|Fig. 1. Phylogeny of Eukaryota based on recent phylogenetic analyses (Hampl et al. 2009; Katz et al. 2011; Burki et al. 2012; Laurin-Lemay et al. 2012; Price et al. 2012; Timme et al. 2012; Zhao etal. 2012, 2013; Brown et al. 2013; Paps et al. 2013; Seenivasan et al. 2013; Yabuki et al. 2010; 2013). Amoeboid intracellular algal parasite group Aphelidea, which were thought to belong to Holozoa (Adl et al. 2012), were actually found to group with Fungi (Karpovet al. 2013). An intracellular parasite of oysters, Mikrocytos, has been confirmed to be a rhizarian (Burki et al. 2013). Consulted classifications: Adl et al. 2012; Cavalier-Smith (2013). Cavalier-Smith's classifications are quite idiosyncratic, super complicated, and change rather often (he's a very prolific author). At least this is the impression I'm getting. He also uses many (often novel) paraphyletic taxa.|
The other interesting development is the rooting of the eukaryote tree, which is a difficult problem to solve because of the lack of a close out-group (all the prokaryotes are too distant) and rapid radiation of lineages at the base of extant eukaryotic tree of life (it is more like a bush than a tree in this case) (Brinkmann & Philippe 2007). Derelle & Lang (2012) have compiled an interesting dataset of 42 mitochondrial proteins (encoded by mitochondrial or nuclear genome) of alpha-proteobacterial origin to root the eukaryote tree. All known eukaryotes have mitochondria or their derivatives (mitosomes or hydrogenosomes; Hjort etal. 2010; Shiflett & Johnson 2010) and thanks to this, genes of mitochondrial origin can be used to reconstruct eukaryote phylogeny (Brinkmann & Philippe 2007). And the other good news is that there is a relatively close outgroup available - Alphaproteobacteria. Previous analyses relying heavily on nuclear informational genes (replication, transcription, translation) of archaeal origin (closest prokaryotic group to eukaryote nuclear lineage) were plagued by long-branch attraction (LBA) artefacts. LBA is an artefact of phylogenetic analyses where long branches (measured in the amount of estimated character change, e.g. nucleotide or amino acid substitutions) tend to group together regardless of evolutionary relationships, if the model or method used is not adequate to correct for multiple substitutions at the same site. For example, the fast evolving lineages (evident as long branches in the phylogenetic trees) of eukaryotes (often parasites) tend to be attracted towards the outgroup represented by long branch leading to Archaea, and in consequence distorting true relationships between eukaryotes. Derelle & Lang (2012) and now also Zhao et al. (2013) found that the root of the eukaryote tree falls between bikonts and unikonts, as suggested about 10 years ago (Stechmann & Cavalier-Smith 2002, 2003; Richards & Cavalier-Smith 2005), with the caveat that some bikonts, like Apusomonadida and Diphyllatea, are 'unikonts'. Standard phylogenomic analyses of eukaryotes (based on usually 100–200 highly expressed genes; e.g. many references in the caption of Fig. 1) without prokaryote outgroups are consistent with this kind of rooting (it is possible to root the resulting unrooted trees so that unikonts and bikonts are monophyletic). It is remarkable, apart from the rooting, that most of the well supported clades found in standard phylogenomic analyses are upheld by Derelle & Lang (2012) and Zhao et al. (2013), because most of the 42 proteins used in the mitochondrial dataset are different from the other analyses. For example, only 3 genes are in common with a dataset of 143 genes used by Hampl et al. (2009) (Derelle & Lang 2012). This gives some confidence that we are not completely lost in deciphering these ancient phylogenies.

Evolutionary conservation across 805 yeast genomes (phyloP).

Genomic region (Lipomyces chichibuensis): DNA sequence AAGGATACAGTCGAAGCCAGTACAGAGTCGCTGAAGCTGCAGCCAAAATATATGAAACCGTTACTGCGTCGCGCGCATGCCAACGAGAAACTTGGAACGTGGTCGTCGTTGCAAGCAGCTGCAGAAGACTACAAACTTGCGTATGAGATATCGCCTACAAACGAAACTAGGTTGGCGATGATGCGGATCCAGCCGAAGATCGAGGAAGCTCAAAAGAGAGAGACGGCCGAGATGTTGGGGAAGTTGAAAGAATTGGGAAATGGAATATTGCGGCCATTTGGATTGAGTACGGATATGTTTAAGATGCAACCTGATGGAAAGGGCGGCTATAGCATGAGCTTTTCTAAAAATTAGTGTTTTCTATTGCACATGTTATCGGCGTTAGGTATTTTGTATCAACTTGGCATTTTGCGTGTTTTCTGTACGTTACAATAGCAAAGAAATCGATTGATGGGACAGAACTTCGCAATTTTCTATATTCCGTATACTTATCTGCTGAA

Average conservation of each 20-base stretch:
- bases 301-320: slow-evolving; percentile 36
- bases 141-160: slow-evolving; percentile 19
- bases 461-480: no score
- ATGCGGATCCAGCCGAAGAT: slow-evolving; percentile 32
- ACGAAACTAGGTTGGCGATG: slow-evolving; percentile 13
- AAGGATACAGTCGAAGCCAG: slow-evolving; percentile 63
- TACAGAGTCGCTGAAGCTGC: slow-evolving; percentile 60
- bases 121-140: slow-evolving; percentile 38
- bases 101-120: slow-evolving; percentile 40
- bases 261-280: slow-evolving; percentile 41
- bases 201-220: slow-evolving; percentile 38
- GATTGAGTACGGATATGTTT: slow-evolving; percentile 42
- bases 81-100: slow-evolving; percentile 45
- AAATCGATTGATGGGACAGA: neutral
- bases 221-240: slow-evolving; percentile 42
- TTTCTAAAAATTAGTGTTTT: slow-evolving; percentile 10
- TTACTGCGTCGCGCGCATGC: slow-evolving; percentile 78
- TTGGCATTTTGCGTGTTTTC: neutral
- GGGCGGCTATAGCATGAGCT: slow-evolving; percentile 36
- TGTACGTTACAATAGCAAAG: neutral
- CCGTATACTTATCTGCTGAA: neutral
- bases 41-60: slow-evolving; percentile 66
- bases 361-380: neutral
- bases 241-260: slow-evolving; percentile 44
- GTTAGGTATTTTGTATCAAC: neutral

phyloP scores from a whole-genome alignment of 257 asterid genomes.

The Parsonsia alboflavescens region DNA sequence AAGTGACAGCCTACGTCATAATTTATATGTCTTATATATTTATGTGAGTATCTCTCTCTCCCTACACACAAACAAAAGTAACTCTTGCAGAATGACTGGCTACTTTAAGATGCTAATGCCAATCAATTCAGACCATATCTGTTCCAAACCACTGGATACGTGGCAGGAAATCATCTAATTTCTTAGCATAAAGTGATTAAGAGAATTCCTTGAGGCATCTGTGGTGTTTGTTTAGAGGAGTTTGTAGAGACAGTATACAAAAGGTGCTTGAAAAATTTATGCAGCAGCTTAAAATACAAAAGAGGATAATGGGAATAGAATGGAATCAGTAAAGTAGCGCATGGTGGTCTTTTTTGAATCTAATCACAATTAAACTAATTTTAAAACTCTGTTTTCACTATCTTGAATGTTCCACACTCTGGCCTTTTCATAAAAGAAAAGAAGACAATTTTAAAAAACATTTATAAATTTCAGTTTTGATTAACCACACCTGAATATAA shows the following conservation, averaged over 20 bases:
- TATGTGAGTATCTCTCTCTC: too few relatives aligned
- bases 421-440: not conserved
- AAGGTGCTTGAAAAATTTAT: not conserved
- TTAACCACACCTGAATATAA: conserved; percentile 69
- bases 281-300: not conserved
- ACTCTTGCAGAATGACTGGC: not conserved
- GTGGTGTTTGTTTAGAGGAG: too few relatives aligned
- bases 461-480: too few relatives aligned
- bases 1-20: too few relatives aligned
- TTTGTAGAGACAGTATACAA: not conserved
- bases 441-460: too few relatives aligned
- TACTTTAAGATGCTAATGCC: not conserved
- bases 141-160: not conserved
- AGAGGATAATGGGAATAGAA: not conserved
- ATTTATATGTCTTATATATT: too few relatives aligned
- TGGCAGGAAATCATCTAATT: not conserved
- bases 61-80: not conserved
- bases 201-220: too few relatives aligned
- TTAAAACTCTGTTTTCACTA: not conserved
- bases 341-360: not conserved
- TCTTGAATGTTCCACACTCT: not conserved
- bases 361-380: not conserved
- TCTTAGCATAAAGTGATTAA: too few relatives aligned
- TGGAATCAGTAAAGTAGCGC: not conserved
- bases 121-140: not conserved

Another fascinating aspect of eukaryote evolution is how they came to be in the first place. A straw man of a traditional view is that eukaryote gradually evolved from prokaryotic ancestor, acquiring cytoskeleton, phagocytosis, internal membranes (nuclear envelope, endoplasmic reticulum, golgi apparatus) and then engulfing bacteria which later became mitochondria and plastids. But now, more and more viable alternative seems to be that the origin of mitochondria marks the origin of eukaryotes. Martin & Müller (1998) proposed the hydrogen hypothesis for the first eukaryote, where symbiotic association between an Archaea and Alphaproteobacteria finally lead to Alphaproteobacteria living inside the Archaea.